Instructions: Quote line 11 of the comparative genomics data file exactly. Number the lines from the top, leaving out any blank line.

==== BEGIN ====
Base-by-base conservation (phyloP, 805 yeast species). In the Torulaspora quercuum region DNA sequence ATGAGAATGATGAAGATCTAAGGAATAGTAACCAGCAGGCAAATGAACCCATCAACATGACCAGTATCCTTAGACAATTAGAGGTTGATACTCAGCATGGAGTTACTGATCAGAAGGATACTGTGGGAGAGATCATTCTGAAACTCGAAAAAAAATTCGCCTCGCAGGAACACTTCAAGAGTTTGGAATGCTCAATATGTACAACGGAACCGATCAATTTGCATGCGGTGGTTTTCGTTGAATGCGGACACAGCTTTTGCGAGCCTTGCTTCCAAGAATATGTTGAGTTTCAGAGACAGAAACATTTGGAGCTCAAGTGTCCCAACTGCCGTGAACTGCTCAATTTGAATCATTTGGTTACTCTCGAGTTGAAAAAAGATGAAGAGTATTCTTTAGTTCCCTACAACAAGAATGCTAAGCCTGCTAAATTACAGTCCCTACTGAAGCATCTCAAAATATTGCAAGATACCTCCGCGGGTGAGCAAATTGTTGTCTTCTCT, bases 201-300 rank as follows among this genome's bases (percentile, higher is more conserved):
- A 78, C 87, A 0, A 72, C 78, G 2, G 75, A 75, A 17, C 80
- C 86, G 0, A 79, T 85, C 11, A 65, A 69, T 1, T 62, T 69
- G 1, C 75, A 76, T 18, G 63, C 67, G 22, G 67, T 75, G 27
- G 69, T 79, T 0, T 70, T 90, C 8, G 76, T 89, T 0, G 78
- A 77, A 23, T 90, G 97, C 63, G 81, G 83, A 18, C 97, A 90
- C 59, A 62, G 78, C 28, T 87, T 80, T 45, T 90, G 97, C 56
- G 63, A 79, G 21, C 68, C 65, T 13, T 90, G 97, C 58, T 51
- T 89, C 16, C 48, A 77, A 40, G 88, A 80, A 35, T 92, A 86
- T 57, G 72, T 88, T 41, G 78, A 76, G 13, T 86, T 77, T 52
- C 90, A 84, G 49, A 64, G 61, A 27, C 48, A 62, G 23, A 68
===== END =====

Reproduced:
- C 90, A 84, G 49, A 64, G 61, A 27, C 48, A 62, G 23, A 68